Want a healthier heart? Get a puppy

Study shows a dog drops the risk of dying from cardiovascular disease by one-third.
puppies dogs
Research has shown a link between dog ownership and heart health. Photo: Wikimedia Commons

We’ve got good news if you want a puppy for Christmas, but your partner just isn’t that into the idea.

 

A new study by researchers at Uppsala University in Sweden found that bringing a new little furball into your life can improve your heart health, especially if you live alone. The reason: A dog forces you into more activity — he needs walks, after all! Little Fido also gives you some much-needed social interaction if you live alone.

 

"A very interesting finding in our study was that dog ownership was especially prominent as a protective factor in persons living alone, which is a group reported previously to be at higher risk of cardiovascular disease and death than those living in a multi-person household," lead study author Mwenya Mubanga, a doctoral student in the Department of Medical Sciences at Uppsala University in Sweden, said in a statement.

 

For the study, Mubanga and team used data from the Sweden's Register of the Total Population to evaluate the heart health of more than 3.4 million Swedes between 40 and 80 years old over 12 years (from 2001 to 2013).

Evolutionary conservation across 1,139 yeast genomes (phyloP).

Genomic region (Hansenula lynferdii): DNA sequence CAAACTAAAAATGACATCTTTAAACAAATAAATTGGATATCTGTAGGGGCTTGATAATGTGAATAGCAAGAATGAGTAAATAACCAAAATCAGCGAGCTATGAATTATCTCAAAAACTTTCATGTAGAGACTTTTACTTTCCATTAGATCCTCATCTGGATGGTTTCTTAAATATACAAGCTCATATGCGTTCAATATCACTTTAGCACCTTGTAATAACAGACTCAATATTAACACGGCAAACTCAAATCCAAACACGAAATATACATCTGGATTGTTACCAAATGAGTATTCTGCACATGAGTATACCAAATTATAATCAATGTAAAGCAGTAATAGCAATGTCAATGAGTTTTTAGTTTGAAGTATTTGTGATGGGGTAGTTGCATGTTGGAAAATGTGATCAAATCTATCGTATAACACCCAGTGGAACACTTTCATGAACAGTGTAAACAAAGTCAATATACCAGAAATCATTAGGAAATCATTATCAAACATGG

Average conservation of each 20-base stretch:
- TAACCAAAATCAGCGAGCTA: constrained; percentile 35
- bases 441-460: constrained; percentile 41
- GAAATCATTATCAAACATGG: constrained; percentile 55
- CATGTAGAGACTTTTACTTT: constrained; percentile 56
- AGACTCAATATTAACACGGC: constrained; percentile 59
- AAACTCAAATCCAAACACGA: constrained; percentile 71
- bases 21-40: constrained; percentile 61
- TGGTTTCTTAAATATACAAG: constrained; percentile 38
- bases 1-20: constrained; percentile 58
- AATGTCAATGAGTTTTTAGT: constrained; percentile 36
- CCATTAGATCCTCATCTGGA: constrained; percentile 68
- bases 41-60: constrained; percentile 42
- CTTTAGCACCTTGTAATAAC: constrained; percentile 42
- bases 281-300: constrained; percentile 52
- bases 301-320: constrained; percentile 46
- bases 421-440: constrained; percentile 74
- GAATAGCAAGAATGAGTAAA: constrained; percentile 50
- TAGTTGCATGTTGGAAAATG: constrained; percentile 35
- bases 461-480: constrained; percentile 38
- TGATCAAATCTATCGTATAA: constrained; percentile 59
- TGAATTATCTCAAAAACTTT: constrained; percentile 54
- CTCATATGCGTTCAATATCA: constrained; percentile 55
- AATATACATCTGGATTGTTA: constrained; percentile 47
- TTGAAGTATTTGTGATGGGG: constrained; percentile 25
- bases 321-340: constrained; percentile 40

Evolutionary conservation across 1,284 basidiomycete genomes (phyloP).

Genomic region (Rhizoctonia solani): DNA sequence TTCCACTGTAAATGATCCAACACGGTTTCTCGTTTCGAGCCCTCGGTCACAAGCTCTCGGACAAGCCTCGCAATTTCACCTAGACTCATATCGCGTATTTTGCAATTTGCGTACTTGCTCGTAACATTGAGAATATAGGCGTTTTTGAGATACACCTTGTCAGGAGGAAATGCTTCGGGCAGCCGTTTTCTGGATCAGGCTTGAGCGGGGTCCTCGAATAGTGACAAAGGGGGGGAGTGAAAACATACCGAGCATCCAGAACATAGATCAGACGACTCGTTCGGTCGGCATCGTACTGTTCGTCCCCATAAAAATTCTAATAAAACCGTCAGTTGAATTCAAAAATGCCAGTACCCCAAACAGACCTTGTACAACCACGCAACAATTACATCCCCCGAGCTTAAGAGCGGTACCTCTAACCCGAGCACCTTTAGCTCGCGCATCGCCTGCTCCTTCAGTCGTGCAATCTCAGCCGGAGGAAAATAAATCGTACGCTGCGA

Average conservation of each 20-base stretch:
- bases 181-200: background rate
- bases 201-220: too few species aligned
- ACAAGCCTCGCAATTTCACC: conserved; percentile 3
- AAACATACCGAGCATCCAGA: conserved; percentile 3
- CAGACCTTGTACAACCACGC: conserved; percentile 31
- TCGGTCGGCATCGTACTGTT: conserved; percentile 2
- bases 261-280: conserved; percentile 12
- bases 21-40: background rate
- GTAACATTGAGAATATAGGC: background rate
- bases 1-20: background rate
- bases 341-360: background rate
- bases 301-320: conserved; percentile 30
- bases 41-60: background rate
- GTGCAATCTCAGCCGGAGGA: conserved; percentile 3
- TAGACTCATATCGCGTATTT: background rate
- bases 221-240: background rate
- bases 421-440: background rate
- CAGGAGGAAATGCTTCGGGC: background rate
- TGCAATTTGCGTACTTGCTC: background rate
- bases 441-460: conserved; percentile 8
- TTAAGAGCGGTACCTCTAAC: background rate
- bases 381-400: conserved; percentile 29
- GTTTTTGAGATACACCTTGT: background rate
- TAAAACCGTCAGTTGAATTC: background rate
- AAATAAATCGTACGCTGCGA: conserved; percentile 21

The results? Dog owners — especially dog owners who lived alone — had a lower risk of dying from cardiovascular disease. Even more interesting: Owners of breeds like terriers, retrievers and scent hounds were even less likely to develop heart disease.

"Perhaps a dog may stand in as an important family member in the single households," Mubanga said in the statement. "The results showed that single dog owners had a 33 percent reduction in risk of death and 11 percent reduction in risk of cardiovascular disease during follow-up compared to single non-owners."

There are some limitations to the data, though.

"There might … be differences between [dog] owners and non-owners already before buying a dog, which could have influenced our results, such as those people choosing to get a dog tending to be more active and of better health," Tove Fall, senior study author and associate professor of epidemiology at Uppsala University, said in the statement.

While that might be true, there are enough other benefits to dog ownership to make it worth it. Dog owners are shown to be less depressed and make friends easier, according to a recent study. The reason? It gets you out into the community — and you’re more likely to talk to other dog owners.

“Dog owners in particular tend to be a little more extroverted, or outgoing” Kay Joubert, Director Companion Animal Services at PAWS, told The Huffington Post.

“When you start to engage them about their companion animal, people tend to open up and really blossom. They want to share stories about their favorite friend.”

Another small study found that people who walked dogs five times a week lost an average of 14.4 pounds over a year, which also helps heart health.

So go ahead, get that dog. Your heart — and your waistline — will thank you.

 
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